Does hospice retail have success in the bag?

Categories: Community Engagement.

The Charity Finance Charity Shops Survey 2016 was released earlier this month and was essential reading for anyone involved with or fascinated by charity shops. The annual survey was completed by 75 charities – 30 of which were hospices – and covered 7,000 shops.

Collectively, hospice retail controls 20% of the charity retail market and, with more than 2,500 stores, dwarfs the market leader British Heart Foundation, which has 735 shops.

The Charity Finance report suggests that the predicted end to the charity shop boom has begun due to increases in staff costs and rent, a reduction in volunteering hours, and the continued drop in rag price. As a result, an average decrease in profits of almost 12% has been reported.

Digging deeper into the figures reveals pressure on income comes from all angles. Councils across the UK are scrutinising business rate relief, while the introduction of the living wage has had a major impact, as has pension auto enrolment.

Volunteers are becoming harder to find as people are retiring later and have greater family responsibilities. The steady economy is also having an impact, with those seeing volunteering as a step to permanent work not requiring that interim step. And while the economy makes it mind up about the post Brexit world less people are using charity shops to buy essentials.

So where does hospice retail stand in all this doom and gloom? According to the survey hospices, while suffering the same problems, are holding their own and in some cases setting the pace for national charities to follow.

In claiming Retail Gift Aid, St Michael’s Hospice in Basingstoke tops the poll with 48% of donations Gift Aided, resulting in a £153k contribution to the charity. They also have the highest number of volunteer hours.

Arthur Rank Hospice in Cambridge is top of the poll for both increase in income (up 34.4%) and profit (146.5%). Welcome news as the hospice moves into a brand new building. They are also the third largest seller of Christmas cards in the survey with 6% of income coming from festive greetings.

St Rocco’s Hospice in Warrington tops the poll for highest profit per shop per week for hospices with 10 or less shops with 30% more profit than the non hospice equivalent. Severn Hospice led the way in the 11-24 shop category.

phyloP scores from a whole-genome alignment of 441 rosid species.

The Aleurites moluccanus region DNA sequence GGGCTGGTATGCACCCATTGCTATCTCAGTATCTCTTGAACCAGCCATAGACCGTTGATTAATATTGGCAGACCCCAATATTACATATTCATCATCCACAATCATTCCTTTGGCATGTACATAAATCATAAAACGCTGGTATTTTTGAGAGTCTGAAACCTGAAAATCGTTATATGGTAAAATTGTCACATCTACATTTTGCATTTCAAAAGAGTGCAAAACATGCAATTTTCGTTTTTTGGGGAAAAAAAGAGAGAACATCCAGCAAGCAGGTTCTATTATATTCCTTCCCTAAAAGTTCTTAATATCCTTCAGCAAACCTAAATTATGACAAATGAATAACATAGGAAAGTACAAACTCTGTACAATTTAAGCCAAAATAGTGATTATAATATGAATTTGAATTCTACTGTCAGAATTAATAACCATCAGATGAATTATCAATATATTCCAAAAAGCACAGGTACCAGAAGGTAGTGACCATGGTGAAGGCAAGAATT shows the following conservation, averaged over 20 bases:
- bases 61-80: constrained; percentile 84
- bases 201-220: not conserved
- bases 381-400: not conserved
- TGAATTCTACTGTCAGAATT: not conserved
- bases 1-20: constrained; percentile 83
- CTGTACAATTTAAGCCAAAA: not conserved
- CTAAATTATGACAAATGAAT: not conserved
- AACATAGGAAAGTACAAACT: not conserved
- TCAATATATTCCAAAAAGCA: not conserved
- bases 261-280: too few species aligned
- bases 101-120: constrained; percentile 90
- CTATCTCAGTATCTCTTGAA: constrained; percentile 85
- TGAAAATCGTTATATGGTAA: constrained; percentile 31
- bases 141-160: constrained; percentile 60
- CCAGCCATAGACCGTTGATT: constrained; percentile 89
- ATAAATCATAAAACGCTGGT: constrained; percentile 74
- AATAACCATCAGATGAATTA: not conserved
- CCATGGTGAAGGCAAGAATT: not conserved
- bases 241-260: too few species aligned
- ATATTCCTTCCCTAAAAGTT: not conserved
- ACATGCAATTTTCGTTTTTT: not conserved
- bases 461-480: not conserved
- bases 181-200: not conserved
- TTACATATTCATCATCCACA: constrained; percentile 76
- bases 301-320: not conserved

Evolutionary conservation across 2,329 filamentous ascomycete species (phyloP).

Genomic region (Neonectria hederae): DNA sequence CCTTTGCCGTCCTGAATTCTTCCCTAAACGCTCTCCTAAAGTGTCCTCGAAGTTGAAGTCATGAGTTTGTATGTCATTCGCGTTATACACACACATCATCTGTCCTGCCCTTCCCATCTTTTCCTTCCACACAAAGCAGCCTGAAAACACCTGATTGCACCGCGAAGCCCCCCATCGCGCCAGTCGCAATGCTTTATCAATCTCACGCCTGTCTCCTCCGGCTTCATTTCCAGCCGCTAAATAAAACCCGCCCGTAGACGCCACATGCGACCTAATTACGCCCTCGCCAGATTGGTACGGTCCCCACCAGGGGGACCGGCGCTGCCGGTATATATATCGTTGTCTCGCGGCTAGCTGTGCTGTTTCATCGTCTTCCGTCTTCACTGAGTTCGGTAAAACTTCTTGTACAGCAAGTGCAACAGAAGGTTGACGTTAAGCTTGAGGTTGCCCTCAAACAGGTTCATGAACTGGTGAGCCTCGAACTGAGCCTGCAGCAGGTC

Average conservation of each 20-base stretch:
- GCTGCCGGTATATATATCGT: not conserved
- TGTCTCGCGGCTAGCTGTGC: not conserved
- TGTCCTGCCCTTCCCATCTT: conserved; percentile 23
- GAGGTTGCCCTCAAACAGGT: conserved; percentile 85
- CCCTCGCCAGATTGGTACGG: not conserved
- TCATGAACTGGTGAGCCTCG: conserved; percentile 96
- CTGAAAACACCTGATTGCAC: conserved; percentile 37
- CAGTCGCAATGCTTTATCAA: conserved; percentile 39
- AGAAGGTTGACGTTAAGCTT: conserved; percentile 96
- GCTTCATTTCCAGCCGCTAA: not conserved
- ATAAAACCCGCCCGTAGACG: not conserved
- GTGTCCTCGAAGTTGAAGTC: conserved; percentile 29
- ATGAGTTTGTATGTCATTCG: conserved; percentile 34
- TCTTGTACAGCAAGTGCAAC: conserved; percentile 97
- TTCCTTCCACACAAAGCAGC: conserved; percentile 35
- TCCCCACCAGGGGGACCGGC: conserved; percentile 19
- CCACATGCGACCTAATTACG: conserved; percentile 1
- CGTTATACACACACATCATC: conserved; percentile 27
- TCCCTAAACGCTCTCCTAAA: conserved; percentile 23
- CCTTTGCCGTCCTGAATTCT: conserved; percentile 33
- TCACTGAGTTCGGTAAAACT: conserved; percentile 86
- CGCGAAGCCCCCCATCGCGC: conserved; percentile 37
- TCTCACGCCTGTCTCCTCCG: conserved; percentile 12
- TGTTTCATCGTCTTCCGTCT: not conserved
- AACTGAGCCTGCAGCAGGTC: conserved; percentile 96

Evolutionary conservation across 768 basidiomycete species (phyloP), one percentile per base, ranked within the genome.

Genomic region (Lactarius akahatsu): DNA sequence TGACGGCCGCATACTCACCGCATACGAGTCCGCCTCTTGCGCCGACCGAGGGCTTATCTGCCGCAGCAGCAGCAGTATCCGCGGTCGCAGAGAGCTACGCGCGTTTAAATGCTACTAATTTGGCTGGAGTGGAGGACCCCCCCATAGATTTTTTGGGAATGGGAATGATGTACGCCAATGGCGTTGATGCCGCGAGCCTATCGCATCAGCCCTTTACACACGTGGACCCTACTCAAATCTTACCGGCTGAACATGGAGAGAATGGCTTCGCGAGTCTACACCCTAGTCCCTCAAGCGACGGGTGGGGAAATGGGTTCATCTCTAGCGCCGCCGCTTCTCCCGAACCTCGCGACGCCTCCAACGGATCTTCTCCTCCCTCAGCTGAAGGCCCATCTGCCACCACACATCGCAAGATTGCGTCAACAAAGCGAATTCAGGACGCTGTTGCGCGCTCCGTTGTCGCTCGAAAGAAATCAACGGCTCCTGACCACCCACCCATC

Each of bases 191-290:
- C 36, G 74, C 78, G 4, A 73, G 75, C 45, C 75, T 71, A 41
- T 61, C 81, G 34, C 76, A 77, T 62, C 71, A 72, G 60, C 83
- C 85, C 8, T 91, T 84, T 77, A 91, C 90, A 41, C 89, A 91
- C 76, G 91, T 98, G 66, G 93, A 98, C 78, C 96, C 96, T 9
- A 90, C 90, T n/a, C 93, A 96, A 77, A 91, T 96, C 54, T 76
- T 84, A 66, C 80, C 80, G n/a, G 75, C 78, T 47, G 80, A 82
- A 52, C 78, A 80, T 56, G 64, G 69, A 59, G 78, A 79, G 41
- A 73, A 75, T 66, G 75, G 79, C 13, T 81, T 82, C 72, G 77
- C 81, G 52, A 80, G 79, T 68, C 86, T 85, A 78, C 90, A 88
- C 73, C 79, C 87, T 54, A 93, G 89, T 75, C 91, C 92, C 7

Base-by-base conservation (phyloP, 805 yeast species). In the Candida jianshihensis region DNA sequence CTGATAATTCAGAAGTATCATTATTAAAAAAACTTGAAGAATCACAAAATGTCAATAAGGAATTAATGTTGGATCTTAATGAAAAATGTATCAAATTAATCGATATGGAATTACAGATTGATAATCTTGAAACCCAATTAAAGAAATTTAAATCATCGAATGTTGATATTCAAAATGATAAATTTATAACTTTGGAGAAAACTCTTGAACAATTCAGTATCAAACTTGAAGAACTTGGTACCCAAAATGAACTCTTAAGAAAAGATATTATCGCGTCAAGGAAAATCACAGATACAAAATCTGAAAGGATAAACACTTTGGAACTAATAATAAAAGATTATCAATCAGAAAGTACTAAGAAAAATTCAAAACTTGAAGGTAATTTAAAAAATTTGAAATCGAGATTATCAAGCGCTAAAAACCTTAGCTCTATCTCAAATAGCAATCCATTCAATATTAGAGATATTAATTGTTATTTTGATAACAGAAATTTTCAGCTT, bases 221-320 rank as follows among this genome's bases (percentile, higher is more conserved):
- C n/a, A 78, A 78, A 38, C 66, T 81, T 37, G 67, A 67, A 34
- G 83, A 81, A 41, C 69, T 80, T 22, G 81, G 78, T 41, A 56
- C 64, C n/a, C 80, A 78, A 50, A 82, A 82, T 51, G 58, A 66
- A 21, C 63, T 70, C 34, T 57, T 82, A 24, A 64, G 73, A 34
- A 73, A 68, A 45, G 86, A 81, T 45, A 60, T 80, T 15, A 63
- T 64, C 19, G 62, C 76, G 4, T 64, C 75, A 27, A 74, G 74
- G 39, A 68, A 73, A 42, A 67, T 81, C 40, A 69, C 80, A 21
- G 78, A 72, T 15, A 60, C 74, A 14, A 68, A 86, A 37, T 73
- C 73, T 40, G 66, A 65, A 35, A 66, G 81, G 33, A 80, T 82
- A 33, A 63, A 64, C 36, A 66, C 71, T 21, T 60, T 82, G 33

While this survey is a snapshot in time it is really encouraging to see hospices featured so highly in a survey valued by charity retailers.

What makes hospice retail special?

Hospice retail mirrors the national picture with an increasing online presence, more specialist shops and a move away from the traditional high street to retail parks. However, what makes hospice retail special?

There is no doubt that the ‘localism’ of hospice retail is a real strength, particularly with donations. At a recent meeting with the Charity Retail Association they expressed amazement at the level of hospice stock donations, when many national charities are desperate for stock. The quality of donated goods is acknowledged by shoppers as being very good.

However, there is more to it than that. Hospice retail has flair and imagination, knows what shoppers want and is in tune with the local economy.

Despite overall figures from this survey being weaker this year, the mean profit margin is over 20% – a figure that M&S and Tesco would be more than happy with.

To find out how your hospice retail can develop further, put 5 April 2017 in your diary, when the Hospice UK Retail Conference will take place at the Birmingham Conference & Events Centre. Booking will be open from mid November for the event ‘Hospice Retail – Reinvention or Revolution?’

We are also looking for a representative for the south west region to join our Retail Steering Group. Please contact Elizabeth Palfreman if you would be interested in helping hospice retail to grow nationally.

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